A man serving a life sentence for murder could be facing the death penalty after a central Florida state attorney filed notice that his office will seek the change.
The Florida Supreme Court approved a series of changes Thursday aimed at improving the death-penalty appeals process.
John Ruthell Henry, a man convicted of killing his wife and his 5-year-old stepson, is scheduled to be Florida’s 43rd execution by lethal injection in 14 years Wednesday. It would be the 13th execution in Florida since April 2013 and the 18th since Gov. Rick Scott took office in 2011.
The Florida Supreme Court on Thursday upheld the constitutionality of a 2013 law that legislative supporters said would reduce delays in carrying out the death penalty.
A South Florida man who beat two women to death with a hammer and then set them on fire during a robbery is set to be executed by lethal injection Thursday evening.
The Miami State Attorney’s Office confirmed to CBS4 Tuesday that it will not seek the death penalty against a South Miami man accused of killing his wife and then posting pictures of her body on Facebook.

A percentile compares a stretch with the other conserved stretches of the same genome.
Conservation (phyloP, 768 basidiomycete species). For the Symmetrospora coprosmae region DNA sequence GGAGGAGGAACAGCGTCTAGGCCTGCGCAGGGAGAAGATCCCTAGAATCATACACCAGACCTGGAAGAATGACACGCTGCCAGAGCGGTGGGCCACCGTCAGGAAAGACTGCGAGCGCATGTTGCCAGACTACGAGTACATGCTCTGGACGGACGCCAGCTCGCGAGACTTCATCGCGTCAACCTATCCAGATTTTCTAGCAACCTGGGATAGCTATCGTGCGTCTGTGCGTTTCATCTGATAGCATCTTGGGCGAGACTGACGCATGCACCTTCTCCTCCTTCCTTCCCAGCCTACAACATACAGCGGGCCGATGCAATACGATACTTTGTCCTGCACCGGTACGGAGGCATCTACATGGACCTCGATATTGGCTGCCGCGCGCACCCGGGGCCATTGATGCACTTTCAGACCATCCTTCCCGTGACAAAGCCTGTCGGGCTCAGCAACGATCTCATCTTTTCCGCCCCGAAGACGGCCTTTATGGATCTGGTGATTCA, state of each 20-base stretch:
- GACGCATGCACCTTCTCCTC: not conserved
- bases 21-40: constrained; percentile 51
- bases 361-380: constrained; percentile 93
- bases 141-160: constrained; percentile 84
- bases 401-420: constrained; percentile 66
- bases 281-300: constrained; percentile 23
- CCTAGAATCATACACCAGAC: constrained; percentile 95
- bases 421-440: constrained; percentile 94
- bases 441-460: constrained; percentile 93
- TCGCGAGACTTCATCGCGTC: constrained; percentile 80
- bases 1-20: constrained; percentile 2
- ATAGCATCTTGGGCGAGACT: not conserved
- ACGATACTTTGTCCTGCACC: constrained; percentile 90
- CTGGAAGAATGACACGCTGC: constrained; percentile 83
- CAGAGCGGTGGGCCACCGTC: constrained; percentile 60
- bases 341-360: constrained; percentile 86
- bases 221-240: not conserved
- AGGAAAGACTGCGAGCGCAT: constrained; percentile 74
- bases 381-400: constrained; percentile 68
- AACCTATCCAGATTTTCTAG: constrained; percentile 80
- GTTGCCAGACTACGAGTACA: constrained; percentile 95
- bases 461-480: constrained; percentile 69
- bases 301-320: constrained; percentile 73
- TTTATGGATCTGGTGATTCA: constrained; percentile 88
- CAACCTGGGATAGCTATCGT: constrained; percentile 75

“It’s been a long, long time coming,” said the father of Jimmy Ryce, upon learning that Wednesday, February 12th is the day the man who kidnapped, raped, murdered and dismembered his 9-year-old son, will be put to death.
For the father of a Jimmy Ryce, February 12th he has been waiting for since 1995. Don Ryce says he’s grateful that Gov. Rick Scott has set an execution date for his son’s killer.
Death penalty. That was a common sentiment among some fans and commentators when the reports of impermissible benefits and other NCAA violations first surfaced in August 2011.
In a case stemming from the 1978 murder of a woman after she left a Leesburg grocery store, the U.S. Supreme Court on Monday agreed to hear a challenge to Florida’s standards for determining whether Death Row inmates should be shielded from execution because they are mentally disabled.